Přibáň shows that one of the major drives promoting the demos side of identity in these countries was the process of European integration, itself highly civil-driven. He even uses the term “taming ethnos” when describing this particular issue. Considering the history of the region, it is a highly welcome and appreciated input, although it may seem dismissive at first sight. However, he argues that the European project itself lacks any common political field and hence both demos and ethnos of its own, and thus cannot follow the identity-building logic of a nation state, as the failure of the constitutional attempt clearly exemplified. The reason is deep rooted in the fundaments of the entire European project, as it has always been characterized and pursued as ‘politics of depoliticization.’ “Politics communicated by the logic of economy and law is a founding paradox of the European Union” (p.117). To put it in different words: European politics is not an autonomous (autopoietic) political system; it does not use the political code (government/opposition), but rather codes of different systems in its communication. Furthermore, the ‘repoliticization’ of EU takes place primarily at the level of its Member States in the form of questioning the very concept of European integration and thus further undermining its weak legitimacy. Another option for ‘repoliticization’ – via ‘ethicalization’ of [*223] the EU, that is through establishing a moral field that would supplement the legal and economic systems and hopefully with time give rise to a genuine political field in its own right – is hampered by the very image of the EU as a cold, regulatory machinery with which it is indeed very difficult to identify.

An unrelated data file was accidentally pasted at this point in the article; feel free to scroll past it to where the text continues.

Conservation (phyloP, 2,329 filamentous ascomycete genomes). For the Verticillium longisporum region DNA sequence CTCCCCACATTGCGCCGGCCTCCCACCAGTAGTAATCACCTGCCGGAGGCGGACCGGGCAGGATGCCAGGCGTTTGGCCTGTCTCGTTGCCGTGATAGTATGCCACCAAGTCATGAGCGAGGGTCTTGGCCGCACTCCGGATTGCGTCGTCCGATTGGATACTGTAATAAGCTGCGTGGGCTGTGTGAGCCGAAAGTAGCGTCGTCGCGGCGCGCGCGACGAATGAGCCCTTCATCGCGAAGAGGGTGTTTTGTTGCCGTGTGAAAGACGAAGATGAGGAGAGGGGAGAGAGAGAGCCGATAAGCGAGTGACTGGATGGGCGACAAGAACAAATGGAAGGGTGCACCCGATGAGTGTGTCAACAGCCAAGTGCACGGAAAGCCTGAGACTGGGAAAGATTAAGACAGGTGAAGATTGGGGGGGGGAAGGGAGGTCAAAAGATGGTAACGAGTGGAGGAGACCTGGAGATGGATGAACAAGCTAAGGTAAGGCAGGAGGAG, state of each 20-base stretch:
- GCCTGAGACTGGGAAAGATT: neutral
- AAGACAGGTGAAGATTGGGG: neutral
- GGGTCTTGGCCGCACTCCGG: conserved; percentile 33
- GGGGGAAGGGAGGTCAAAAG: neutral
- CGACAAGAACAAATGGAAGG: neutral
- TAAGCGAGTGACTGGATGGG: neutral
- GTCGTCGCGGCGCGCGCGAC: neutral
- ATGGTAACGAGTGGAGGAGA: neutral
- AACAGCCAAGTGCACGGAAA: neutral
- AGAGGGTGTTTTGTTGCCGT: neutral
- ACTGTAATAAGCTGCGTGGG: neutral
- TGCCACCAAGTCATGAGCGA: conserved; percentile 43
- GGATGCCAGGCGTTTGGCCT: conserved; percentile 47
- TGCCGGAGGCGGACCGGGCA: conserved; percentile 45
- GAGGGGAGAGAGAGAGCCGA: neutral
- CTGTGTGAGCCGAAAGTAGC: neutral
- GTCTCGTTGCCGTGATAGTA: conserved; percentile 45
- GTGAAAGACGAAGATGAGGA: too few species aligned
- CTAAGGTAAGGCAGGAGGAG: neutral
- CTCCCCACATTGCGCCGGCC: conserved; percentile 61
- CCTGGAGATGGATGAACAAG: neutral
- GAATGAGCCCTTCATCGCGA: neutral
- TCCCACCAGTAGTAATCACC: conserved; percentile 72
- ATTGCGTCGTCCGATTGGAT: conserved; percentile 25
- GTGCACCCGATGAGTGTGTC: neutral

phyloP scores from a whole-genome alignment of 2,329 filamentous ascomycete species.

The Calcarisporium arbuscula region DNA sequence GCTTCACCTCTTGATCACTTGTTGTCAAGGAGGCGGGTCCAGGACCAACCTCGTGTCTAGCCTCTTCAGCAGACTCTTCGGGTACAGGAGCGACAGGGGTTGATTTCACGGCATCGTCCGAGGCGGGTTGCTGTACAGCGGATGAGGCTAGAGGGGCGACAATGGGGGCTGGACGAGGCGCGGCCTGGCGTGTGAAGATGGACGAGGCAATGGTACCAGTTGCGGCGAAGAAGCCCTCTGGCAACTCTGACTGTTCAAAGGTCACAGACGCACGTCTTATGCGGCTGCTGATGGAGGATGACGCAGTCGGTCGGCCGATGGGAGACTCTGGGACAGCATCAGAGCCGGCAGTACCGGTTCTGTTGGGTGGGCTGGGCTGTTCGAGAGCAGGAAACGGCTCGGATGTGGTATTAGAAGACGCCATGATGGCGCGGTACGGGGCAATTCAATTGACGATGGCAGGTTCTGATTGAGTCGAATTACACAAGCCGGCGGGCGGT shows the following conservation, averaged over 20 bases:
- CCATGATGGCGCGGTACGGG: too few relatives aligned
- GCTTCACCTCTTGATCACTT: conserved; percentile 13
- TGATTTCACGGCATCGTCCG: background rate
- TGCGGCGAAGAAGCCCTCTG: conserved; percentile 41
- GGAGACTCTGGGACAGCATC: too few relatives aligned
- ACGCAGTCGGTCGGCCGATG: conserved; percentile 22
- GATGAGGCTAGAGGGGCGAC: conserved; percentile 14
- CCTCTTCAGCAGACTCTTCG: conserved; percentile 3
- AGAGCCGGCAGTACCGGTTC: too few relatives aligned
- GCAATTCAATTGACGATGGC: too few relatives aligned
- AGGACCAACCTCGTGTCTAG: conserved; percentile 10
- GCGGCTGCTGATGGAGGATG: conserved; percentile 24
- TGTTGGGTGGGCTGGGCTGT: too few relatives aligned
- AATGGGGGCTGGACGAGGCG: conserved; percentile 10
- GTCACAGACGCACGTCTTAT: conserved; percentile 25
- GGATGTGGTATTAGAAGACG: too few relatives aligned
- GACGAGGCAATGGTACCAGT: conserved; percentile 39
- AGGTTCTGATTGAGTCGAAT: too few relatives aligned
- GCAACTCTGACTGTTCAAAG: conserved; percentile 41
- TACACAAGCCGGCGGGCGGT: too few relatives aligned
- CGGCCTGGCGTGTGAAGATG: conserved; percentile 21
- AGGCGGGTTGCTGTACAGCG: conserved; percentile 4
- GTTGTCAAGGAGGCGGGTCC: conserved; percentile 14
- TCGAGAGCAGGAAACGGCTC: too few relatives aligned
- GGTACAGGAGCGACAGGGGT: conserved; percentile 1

The last part of the book is devoted to retrospective justice, so typical an issue in post-revolutionary (or ‘transition’) countries. Přibáň returns to the time-constituting aspect of legality and discusses the context and post-Soviet judicial history of Central European countries. He draws a line between the ‘continuity-driven’ approach of the more ‘transition’-characterized countries (Poland and especially Hungary, where even the new Constitution was formally adopted by the old communist Parliament in 1989) and the much more retributive approach present in the more ‘revolutionary’ ones. The message is quite clear: in the countries that had experienced a genuine rupture with the past era, there was an urge to embody this experience into the newly founded identity. The future required a more stringent reading of the past. In the final chapter Přibáň follows two phenomena closely linked with retrospective justice, namely restitution laws and constitutional case-law in that area in Hungary and Czech Republic, and the specific vetting policies introduced by ‘lustration acts’ in Czechoslovakia (and eventually enforced only in the Czech part of the divided country after 1993). He shows a clear difference between the ‘prospective’ approach adopted by the Hungarian Constitutional Court and the ‘retrospective’ approach adopted by its Czech counterpart. Although there are noticeable differences even between the laws under constitutional scrutiny, the judgments express a much more striking divergence, and Přibáň tries to point at its nuances. Finally he approaches the lustration acts introducing policies prohibiting certain exponents of the past regime (such as, most controversially, agents and collaborators of secret services) from holding some public offices. Apart from the standard apologies of such an approach, he raises the issue of these acts creating ‘scapegoats’ purifying the consciousness of the people loyal to the old regime for decades. Yet another instance of identity- and time-construction.